“It was an incredibly spiritual experience,” Moosman adds. “It was my first time seeing gay people as developed characters and not just comedic relief. They had emotion.” Before those movies, Moosman had only heard that coming out as gay meant mostly that you were “ruining” families and announcing your “lust” for members of the same sex. “I decided I needed to tell my parents,” he says.

Terrified, he worked up the courage to start with his mother. Moosman found a helpful pamphlet from the Family Acceptance Project, which helps LDS families support their LGBT children. He handed the pamphlet to his mom, told her his faith was “renewed” and that he was finally able to embrace who he is. He was on “Cloud 9,” relieved he had finally come out to someone. Later the same day, he told his father, who replied, “’How can I support you in this?’”

After that, he spent the rest of 2015 coming out to everyone at a time when same-sex marriage had become legal in Utah. It was a time when people, particularly within his own church and community, had been exposed to more public conversations about homosexuality, discussions based more in facts rather than hyperbole and falsehoods. Friends distanced themselves from him. He was called a “lost cause” and someone who had gone off the “deep end.” One day he logged on to his LDS Church membership account and discovered that his ward had been changed. It marked a pivotal point in his “faith crisis.”

Moosman searched for a way he could have conversations with Mormons, to tell them queer people exist in Mormonism and “that it’s okay.” He found a YouTube video of a Muslim man who set up with a sign in a public space and told people that, if they trusted him, they could give him a hug. “I was touched by that idea,” he says. And Hug a Gay Mormon was born.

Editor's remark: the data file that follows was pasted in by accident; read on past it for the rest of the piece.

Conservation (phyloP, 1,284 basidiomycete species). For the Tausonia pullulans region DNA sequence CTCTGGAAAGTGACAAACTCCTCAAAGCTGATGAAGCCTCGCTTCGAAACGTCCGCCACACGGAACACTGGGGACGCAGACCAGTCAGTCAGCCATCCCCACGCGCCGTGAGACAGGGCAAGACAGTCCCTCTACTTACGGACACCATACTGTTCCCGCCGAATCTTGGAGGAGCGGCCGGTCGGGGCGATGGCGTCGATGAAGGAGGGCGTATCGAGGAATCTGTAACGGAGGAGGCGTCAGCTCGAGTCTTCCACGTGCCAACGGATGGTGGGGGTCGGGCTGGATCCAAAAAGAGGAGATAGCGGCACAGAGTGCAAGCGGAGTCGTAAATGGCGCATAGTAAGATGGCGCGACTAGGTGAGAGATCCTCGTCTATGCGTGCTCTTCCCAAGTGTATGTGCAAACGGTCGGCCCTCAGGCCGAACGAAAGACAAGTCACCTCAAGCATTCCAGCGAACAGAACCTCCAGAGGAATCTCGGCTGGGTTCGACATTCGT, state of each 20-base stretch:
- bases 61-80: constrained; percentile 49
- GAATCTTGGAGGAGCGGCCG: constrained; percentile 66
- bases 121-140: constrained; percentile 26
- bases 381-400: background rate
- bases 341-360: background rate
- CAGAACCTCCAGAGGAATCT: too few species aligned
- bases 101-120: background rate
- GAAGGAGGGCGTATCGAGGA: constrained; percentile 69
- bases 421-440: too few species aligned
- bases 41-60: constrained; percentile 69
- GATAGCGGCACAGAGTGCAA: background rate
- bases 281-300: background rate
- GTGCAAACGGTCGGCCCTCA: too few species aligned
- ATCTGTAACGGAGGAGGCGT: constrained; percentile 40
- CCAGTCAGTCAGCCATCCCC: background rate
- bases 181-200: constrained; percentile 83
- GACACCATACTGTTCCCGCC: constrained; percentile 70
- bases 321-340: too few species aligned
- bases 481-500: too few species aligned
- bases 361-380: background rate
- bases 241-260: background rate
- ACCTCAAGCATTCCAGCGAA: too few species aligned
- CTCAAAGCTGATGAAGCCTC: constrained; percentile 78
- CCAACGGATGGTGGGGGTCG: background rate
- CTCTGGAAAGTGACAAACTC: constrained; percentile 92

In April, 2016 Moosman brought a big poster board with the words “Hug a Gay Mormon” to General Conference, right in the middle of where thousands would be entering and exiting the LDS Conference Center for sessions designed to bolster their faith. He also used the poster to alert people to a social media hashtag he created with the same words. He was scared, uncertain how he would be received.

“It was phenomenal,” Moosman recalls. Strangers young and old hugged him, some whispering in his ear things like, “Here’s a hug from a bisexual Mormon” or “Here’s a hug from someone with a gay son.” A young female who told Moosman she is pan sexual wanted to know how to tell her bishop. People took photos with him. The hashtag became a way for people to reach out and “message” him in private. Moosman uses Google Translate to speak with people from around the world including, most recently, a lesbian from Taiwan who needed help finding the right words to talk about who she is.

“People ask me how to make it work between faith and sexuality,” he says. “’I can’t be gay and Mormon. How do you make that work?’” they ask.

Moosman is still figuring it out. He’d like to marry a man someday, but he knows that would mean excommunication from the church. He likes the sense of “community” the church offers. He likes the familiarity of his faith and the comfort it brings. His family is LDS, and he doesn’t want to risk losing that common bond he shares with them. And certain aspects emphasized by his religion, like serving others and doing good works, very much appeals to him.

Moosman with cast members from the musical The Book of Mormon

So, in looking for answers along the journey of making it work between his faith and sexual orientation, Moosman heads out for each General Conference with his sign. He keeps the conversation going amid all of the hugs.